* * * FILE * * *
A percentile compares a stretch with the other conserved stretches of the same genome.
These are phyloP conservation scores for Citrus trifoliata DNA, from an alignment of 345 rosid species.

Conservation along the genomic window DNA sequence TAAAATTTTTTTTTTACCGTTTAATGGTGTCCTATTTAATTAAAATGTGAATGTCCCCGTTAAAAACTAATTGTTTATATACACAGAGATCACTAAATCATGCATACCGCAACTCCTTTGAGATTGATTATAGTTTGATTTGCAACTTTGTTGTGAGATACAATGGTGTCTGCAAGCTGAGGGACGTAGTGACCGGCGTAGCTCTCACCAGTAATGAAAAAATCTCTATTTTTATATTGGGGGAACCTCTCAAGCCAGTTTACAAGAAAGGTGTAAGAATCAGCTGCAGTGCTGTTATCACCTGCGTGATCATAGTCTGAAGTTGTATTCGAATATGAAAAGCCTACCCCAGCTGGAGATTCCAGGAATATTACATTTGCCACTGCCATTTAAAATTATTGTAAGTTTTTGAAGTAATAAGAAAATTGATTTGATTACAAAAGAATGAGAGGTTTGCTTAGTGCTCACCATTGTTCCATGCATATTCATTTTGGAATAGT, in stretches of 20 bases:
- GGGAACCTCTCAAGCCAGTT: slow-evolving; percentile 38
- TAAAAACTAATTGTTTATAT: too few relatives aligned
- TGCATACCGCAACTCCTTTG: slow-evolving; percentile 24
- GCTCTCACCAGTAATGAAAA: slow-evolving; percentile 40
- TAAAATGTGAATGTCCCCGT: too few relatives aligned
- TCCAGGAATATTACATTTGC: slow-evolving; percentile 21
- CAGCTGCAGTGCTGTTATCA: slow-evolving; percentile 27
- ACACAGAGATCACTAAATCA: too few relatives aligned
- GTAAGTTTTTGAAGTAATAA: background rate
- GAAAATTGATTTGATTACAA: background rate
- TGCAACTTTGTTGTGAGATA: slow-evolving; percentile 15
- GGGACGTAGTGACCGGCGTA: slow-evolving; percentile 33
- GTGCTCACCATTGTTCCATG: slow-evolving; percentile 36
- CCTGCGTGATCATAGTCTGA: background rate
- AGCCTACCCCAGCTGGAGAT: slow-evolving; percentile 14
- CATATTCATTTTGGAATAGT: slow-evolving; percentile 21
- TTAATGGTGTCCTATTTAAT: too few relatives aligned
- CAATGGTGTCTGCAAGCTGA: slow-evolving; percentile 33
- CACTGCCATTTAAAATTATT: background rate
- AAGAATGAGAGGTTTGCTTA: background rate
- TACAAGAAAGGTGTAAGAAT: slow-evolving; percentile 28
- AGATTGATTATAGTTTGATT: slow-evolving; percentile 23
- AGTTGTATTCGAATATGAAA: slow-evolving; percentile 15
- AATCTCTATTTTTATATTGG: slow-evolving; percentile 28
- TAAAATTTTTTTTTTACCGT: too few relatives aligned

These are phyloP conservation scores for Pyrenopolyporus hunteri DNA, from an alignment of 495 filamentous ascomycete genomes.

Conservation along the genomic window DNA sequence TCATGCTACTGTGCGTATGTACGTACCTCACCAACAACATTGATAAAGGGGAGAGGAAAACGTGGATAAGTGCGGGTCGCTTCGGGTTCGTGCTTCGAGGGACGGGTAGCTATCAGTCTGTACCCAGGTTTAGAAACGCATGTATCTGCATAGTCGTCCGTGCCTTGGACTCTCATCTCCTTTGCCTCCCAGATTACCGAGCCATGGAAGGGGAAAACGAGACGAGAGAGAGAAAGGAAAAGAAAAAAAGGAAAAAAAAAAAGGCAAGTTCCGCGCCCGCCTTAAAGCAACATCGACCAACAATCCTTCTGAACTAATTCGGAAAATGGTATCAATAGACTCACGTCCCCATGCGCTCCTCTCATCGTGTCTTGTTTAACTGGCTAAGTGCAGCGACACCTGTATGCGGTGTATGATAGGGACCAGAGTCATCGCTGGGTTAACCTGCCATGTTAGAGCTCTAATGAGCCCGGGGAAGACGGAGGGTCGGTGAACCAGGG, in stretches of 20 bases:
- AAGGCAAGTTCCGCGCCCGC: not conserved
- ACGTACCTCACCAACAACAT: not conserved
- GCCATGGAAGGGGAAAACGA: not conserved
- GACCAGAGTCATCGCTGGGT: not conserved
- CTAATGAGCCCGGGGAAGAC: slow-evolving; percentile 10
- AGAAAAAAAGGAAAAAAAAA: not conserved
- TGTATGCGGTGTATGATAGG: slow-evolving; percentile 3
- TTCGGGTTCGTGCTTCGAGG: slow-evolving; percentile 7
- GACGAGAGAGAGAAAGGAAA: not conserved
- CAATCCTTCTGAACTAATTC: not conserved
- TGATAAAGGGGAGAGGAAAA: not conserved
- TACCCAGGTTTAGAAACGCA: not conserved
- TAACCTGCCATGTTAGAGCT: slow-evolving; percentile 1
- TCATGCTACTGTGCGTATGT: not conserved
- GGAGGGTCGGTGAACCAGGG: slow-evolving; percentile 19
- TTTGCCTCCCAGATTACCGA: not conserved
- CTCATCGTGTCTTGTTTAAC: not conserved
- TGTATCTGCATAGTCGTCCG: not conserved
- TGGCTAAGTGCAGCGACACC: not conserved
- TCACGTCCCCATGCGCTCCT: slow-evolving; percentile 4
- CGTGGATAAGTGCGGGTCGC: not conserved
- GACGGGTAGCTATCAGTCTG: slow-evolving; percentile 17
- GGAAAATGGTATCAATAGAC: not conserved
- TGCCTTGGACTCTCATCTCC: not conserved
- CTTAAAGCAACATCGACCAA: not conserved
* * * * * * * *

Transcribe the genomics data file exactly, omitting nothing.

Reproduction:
A percentile compares a stretch with the other conserved stretches of the same genome.
These are phyloP conservation scores for Citrus trifoliata DNA, from an alignment of 345 rosid species.

Conservation along the genomic window DNA sequence TAAAATTTTTTTTTTACCGTTTAATGGTGTCCTATTTAATTAAAATGTGAATGTCCCCGTTAAAAACTAATTGTTTATATACACAGAGATCACTAAATCATGCATACCGCAACTCCTTTGAGATTGATTATAGTTTGATTTGCAACTTTGTTGTGAGATACAATGGTGTCTGCAAGCTGAGGGACGTAGTGACCGGCGTAGCTCTCACCAGTAATGAAAAAATCTCTATTTTTATATTGGGGGAACCTCTCAAGCCAGTTTACAAGAAAGGTGTAAGAATCAGCTGCAGTGCTGTTATCACCTGCGTGATCATAGTCTGAAGTTGTATTCGAATATGAAAAGCCTACCCCAGCTGGAGATTCCAGGAATATTACATTTGCCACTGCCATTTAAAATTATTGTAAGTTTTTGAAGTAATAAGAAAATTGATTTGATTACAAAAGAATGAGAGGTTTGCTTAGTGCTCACCATTGTTCCATGCATATTCATTTTGGAATAGT, in stretches of 20 bases:
- GGGAACCTCTCAAGCCAGTT: slow-evolving; percentile 38
- TAAAAACTAATTGTTTATAT: too few relatives aligned
- TGCATACCGCAACTCCTTTG: slow-evolving; percentile 24
- GCTCTCACCAGTAATGAAAA: slow-evolving; percentile 40
- TAAAATGTGAATGTCCCCGT: too few relatives aligned
- TCCAGGAATATTACATTTGC: slow-evolving; percentile 21
- CAGCTGCAGTGCTGTTATCA: slow-evolving; percentile 27
- ACACAGAGATCACTAAATCA: too few relatives aligned
- GTAAGTTTTTGAAGTAATAA: background rate
- GAAAATTGATTTGATTACAA: background rate
- TGCAACTTTGTTGTGAGATA: slow-evolving; percentile 15
- GGGACGTAGTGACCGGCGTA: slow-evolving; percentile 33
- GTGCTCACCATTGTTCCATG: slow-evolving; percentile 36
- CCTGCGTGATCATAGTCTGA: background rate
- AGCCTACCCCAGCTGGAGAT: slow-evolving; percentile 14
- CATATTCATTTTGGAATAGT: slow-evolving; percentile 21
- TTAATGGTGTCCTATTTAAT: too few relatives aligned
- CAATGGTGTCTGCAAGCTGA: slow-evolving; percentile 33
- CACTGCCATTTAAAATTATT: background rate
- AAGAATGAGAGGTTTGCTTA: background rate
- TACAAGAAAGGTGTAAGAAT: slow-evolving; percentile 28
- AGATTGATTATAGTTTGATT: slow-evolving; percentile 23
- AGTTGTATTCGAATATGAAA: slow-evolving; percentile 15
- AATCTCTATTTTTATATTGG: slow-evolving; percentile 28
- TAAAATTTTTTTTTTACCGT: too few relatives aligned

These are phyloP conservation scores for Pyrenopolyporus hunteri DNA, from an alignment of 495 filamentous ascomycete genomes.

Conservation along the genomic window DNA sequence TCATGCTACTGTGCGTATGTACGTACCTCACCAACAACATTGATAAAGGGGAGAGGAAAACGTGGATAAGTGCGGGTCGCTTCGGGTTCGTGCTTCGAGGGACGGGTAGCTATCAGTCTGTACCCAGGTTTAGAAACGCATGTATCTGCATAGTCGTCCGTGCCTTGGACTCTCATCTCCTTTGCCTCCCAGATTACCGAGCCATGGAAGGGGAAAACGAGACGAGAGAGAGAAAGGAAAAGAAAAAAAGGAAAAAAAAAAAGGCAAGTTCCGCGCCCGCCTTAAAGCAACATCGACCAACAATCCTTCTGAACTAATTCGGAAAATGGTATCAATAGACTCACGTCCCCATGCGCTCCTCTCATCGTGTCTTGTTTAACTGGCTAAGTGCAGCGACACCTGTATGCGGTGTATGATAGGGACCAGAGTCATCGCTGGGTTAACCTGCCATGTTAGAGCTCTAATGAGCCCGGGGAAGACGGAGGGTCGGTGAACCAGGG, in stretches of 20 bases:
- AAGGCAAGTTCCGCGCCCGC: not conserved
- ACGTACCTCACCAACAACAT: not conserved
- GCCATGGAAGGGGAAAACGA: not conserved
- GACCAGAGTCATCGCTGGGT: not conserved
- CTAATGAGCCCGGGGAAGAC: slow-evolving; percentile 10
- AGAAAAAAAGGAAAAAAAAA: not conserved
- TGTATGCGGTGTATGATAGG: slow-evolving; percentile 3
- TTCGGGTTCGTGCTTCGAGG: slow-evolving; percentile 7
- GACGAGAGAGAGAAAGGAAA: not conserved
- CAATCCTTCTGAACTAATTC: not conserved
- TGATAAAGGGGAGAGGAAAA: not conserved
- TACCCAGGTTTAGAAACGCA: not conserved
- TAACCTGCCATGTTAGAGCT: slow-evolving; percentile 1
- TCATGCTACTGTGCGTATGT: not conserved
- GGAGGGTCGGTGAACCAGGG: slow-evolving; percentile 19
- TTTGCCTCCCAGATTACCGA: not conserved
- CTCATCGTGTCTTGTTTAAC: not conserved
- TGTATCTGCATAGTCGTCCG: not conserved
- TGGCTAAGTGCAGCGACACC: not conserved
- TCACGTCCCCATGCGCTCCT: slow-evolving; percentile 4
- CGTGGATAAGTGCGGGTCGC: not conserved
- GACGGGTAGCTATCAGTCTG: slow-evolving; percentile 17
- GGAAAATGGTATCAATAGAC: not conserved
- TGCCTTGGACTCTCATCTCC: not conserved
- CTTAAAGCAACATCGACCAA: not conserved